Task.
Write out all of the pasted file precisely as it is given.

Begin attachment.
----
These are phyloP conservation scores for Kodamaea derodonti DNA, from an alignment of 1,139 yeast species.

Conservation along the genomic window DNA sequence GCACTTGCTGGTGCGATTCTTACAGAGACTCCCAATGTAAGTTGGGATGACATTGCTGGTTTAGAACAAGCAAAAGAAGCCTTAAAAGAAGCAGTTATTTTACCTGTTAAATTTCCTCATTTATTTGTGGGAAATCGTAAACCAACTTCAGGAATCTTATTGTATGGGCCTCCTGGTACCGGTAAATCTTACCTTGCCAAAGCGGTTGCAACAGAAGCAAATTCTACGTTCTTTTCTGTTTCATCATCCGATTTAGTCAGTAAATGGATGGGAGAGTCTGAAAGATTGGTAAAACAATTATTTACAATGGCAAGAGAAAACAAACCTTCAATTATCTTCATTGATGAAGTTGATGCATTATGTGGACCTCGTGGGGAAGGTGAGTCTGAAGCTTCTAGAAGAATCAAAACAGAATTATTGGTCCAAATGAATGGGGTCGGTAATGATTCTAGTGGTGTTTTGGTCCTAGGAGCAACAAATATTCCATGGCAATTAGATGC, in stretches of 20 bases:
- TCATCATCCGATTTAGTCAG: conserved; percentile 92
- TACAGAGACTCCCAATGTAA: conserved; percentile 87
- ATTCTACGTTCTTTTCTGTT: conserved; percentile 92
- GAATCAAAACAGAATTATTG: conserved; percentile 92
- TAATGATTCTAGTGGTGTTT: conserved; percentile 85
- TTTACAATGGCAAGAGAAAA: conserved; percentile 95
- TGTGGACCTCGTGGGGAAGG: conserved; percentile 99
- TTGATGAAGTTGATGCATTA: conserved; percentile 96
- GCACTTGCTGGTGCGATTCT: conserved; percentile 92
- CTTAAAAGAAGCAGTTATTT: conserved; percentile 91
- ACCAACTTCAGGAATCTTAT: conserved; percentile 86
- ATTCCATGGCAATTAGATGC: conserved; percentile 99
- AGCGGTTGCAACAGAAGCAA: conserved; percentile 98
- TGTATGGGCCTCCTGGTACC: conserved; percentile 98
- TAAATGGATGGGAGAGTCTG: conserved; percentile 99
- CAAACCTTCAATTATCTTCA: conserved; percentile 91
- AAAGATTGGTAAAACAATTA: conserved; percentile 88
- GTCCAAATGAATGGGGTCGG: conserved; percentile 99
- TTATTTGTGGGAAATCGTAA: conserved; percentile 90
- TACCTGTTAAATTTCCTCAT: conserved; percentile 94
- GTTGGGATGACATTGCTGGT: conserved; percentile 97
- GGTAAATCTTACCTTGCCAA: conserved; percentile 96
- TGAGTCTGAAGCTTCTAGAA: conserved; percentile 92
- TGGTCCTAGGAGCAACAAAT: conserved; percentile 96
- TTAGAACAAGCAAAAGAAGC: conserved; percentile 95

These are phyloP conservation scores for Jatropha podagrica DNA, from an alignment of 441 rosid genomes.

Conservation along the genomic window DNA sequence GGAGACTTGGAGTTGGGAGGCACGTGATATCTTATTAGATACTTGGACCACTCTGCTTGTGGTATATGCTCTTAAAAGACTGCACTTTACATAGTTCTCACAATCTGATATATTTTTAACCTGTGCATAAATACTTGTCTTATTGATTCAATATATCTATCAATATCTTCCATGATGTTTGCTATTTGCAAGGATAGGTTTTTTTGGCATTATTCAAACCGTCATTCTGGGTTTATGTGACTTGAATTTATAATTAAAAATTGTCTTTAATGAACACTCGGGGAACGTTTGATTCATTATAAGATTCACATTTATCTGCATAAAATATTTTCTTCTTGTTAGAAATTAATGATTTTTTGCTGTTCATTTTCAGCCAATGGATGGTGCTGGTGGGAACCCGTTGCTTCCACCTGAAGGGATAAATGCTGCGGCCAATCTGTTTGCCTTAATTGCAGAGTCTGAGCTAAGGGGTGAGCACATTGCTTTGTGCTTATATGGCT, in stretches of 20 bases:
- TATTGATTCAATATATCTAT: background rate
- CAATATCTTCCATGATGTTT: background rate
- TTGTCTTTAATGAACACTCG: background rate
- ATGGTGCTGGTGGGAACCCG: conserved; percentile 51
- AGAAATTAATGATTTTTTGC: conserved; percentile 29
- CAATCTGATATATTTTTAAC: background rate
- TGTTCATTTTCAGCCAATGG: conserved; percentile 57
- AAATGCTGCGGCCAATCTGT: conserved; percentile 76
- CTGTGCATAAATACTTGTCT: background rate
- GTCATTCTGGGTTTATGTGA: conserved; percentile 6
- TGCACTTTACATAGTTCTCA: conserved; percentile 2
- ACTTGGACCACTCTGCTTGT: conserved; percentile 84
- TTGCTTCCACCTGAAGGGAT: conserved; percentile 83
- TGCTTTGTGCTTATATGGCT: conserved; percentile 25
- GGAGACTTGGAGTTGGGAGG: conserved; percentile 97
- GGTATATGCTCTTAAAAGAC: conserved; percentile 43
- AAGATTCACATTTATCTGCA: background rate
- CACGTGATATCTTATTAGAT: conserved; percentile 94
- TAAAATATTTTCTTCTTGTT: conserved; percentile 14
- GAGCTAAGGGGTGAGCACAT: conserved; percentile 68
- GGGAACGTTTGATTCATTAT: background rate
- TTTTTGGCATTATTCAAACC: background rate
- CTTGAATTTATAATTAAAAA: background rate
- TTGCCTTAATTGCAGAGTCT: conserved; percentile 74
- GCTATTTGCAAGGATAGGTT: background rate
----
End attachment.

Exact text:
These are phyloP conservation scores for Kodamaea derodonti DNA, from an alignment of 1,139 yeast species.

Conservation along the genomic window DNA sequence GCACTTGCTGGTGCGATTCTTACAGAGACTCCCAATGTAAGTTGGGATGACATTGCTGGTTTAGAACAAGCAAAAGAAGCCTTAAAAGAAGCAGTTATTTTACCTGTTAAATTTCCTCATTTATTTGTGGGAAATCGTAAACCAACTTCAGGAATCTTATTGTATGGGCCTCCTGGTACCGGTAAATCTTACCTTGCCAAAGCGGTTGCAACAGAAGCAAATTCTACGTTCTTTTCTGTTTCATCATCCGATTTAGTCAGTAAATGGATGGGAGAGTCTGAAAGATTGGTAAAACAATTATTTACAATGGCAAGAGAAAACAAACCTTCAATTATCTTCATTGATGAAGTTGATGCATTATGTGGACCTCGTGGGGAAGGTGAGTCTGAAGCTTCTAGAAGAATCAAAACAGAATTATTGGTCCAAATGAATGGGGTCGGTAATGATTCTAGTGGTGTTTTGGTCCTAGGAGCAACAAATATTCCATGGCAATTAGATGC, in stretches of 20 bases:
- TCATCATCCGATTTAGTCAG: conserved; percentile 92
- TACAGAGACTCCCAATGTAA: conserved; percentile 87
- ATTCTACGTTCTTTTCTGTT: conserved; percentile 92
- GAATCAAAACAGAATTATTG: conserved; percentile 92
- TAATGATTCTAGTGGTGTTT: conserved; percentile 85
- TTTACAATGGCAAGAGAAAA: conserved; percentile 95
- TGTGGACCTCGTGGGGAAGG: conserved; percentile 99
- TTGATGAAGTTGATGCATTA: conserved; percentile 96
- GCACTTGCTGGTGCGATTCT: conserved; percentile 92
- CTTAAAAGAAGCAGTTATTT: conserved; percentile 91
- ACCAACTTCAGGAATCTTAT: conserved; percentile 86
- ATTCCATGGCAATTAGATGC: conserved; percentile 99
- AGCGGTTGCAACAGAAGCAA: conserved; percentile 98
- TGTATGGGCCTCCTGGTACC: conserved; percentile 98
- TAAATGGATGGGAGAGTCTG: conserved; percentile 99
- CAAACCTTCAATTATCTTCA: conserved; percentile 91
- AAAGATTGGTAAAACAATTA: conserved; percentile 88
- GTCCAAATGAATGGGGTCGG: conserved; percentile 99
- TTATTTGTGGGAAATCGTAA: conserved; percentile 90
- TACCTGTTAAATTTCCTCAT: conserved; percentile 94
- GTTGGGATGACATTGCTGGT: conserved; percentile 97
- GGTAAATCTTACCTTGCCAA: conserved; percentile 96
- TGAGTCTGAAGCTTCTAGAA: conserved; percentile 92
- TGGTCCTAGGAGCAACAAAT: conserved; percentile 96
- TTAGAACAAGCAAAAGAAGC: conserved; percentile 95

These are phyloP conservation scores for Jatropha podagrica DNA, from an alignment of 441 rosid genomes.

Conservation along the genomic window DNA sequence GGAGACTTGGAGTTGGGAGGCACGTGATATCTTATTAGATACTTGGACCACTCTGCTTGTGGTATATGCTCTTAAAAGACTGCACTTTACATAGTTCTCACAATCTGATATATTTTTAACCTGTGCATAAATACTTGTCTTATTGATTCAATATATCTATCAATATCTTCCATGATGTTTGCTATTTGCAAGGATAGGTTTTTTTGGCATTATTCAAACCGTCATTCTGGGTTTATGTGACTTGAATTTATAATTAAAAATTGTCTTTAATGAACACTCGGGGAACGTTTGATTCATTATAAGATTCACATTTATCTGCATAAAATATTTTCTTCTTGTTAGAAATTAATGATTTTTTGCTGTTCATTTTCAGCCAATGGATGGTGCTGGTGGGAACCCGTTGCTTCCACCTGAAGGGATAAATGCTGCGGCCAATCTGTTTGCCTTAATTGCAGAGTCTGAGCTAAGGGGTGAGCACATTGCTTTGTGCTTATATGGCT, in stretches of 20 bases:
- TATTGATTCAATATATCTAT: background rate
- CAATATCTTCCATGATGTTT: background rate
- TTGTCTTTAATGAACACTCG: background rate
- ATGGTGCTGGTGGGAACCCG: conserved; percentile 51
- AGAAATTAATGATTTTTTGC: conserved; percentile 29
- CAATCTGATATATTTTTAAC: background rate
- TGTTCATTTTCAGCCAATGG: conserved; percentile 57
- AAATGCTGCGGCCAATCTGT: conserved; percentile 76
- CTGTGCATAAATACTTGTCT: background rate
- GTCATTCTGGGTTTATGTGA: conserved; percentile 6
- TGCACTTTACATAGTTCTCA: conserved; percentile 2
- ACTTGGACCACTCTGCTTGT: conserved; percentile 84
- TTGCTTCCACCTGAAGGGAT: conserved; percentile 83
- TGCTTTGTGCTTATATGGCT: conserved; percentile 25
- GGAGACTTGGAGTTGGGAGG: conserved; percentile 97
- GGTATATGCTCTTAAAAGAC: conserved; percentile 43
- AAGATTCACATTTATCTGCA: background rate
- CACGTGATATCTTATTAGAT: conserved; percentile 94
- TAAAATATTTTCTTCTTGTT: conserved; percentile 14
- GAGCTAAGGGGTGAGCACAT: conserved; percentile 68
- GGGAACGTTTGATTCATTAT: background rate
- TTTTTGGCATTATTCAAACC: background rate
- CTTGAATTTATAATTAAAAA: background rate
- TTGCCTTAATTGCAGAGTCT: conserved; percentile 74
- GCTATTTGCAAGGATAGGTT: background rate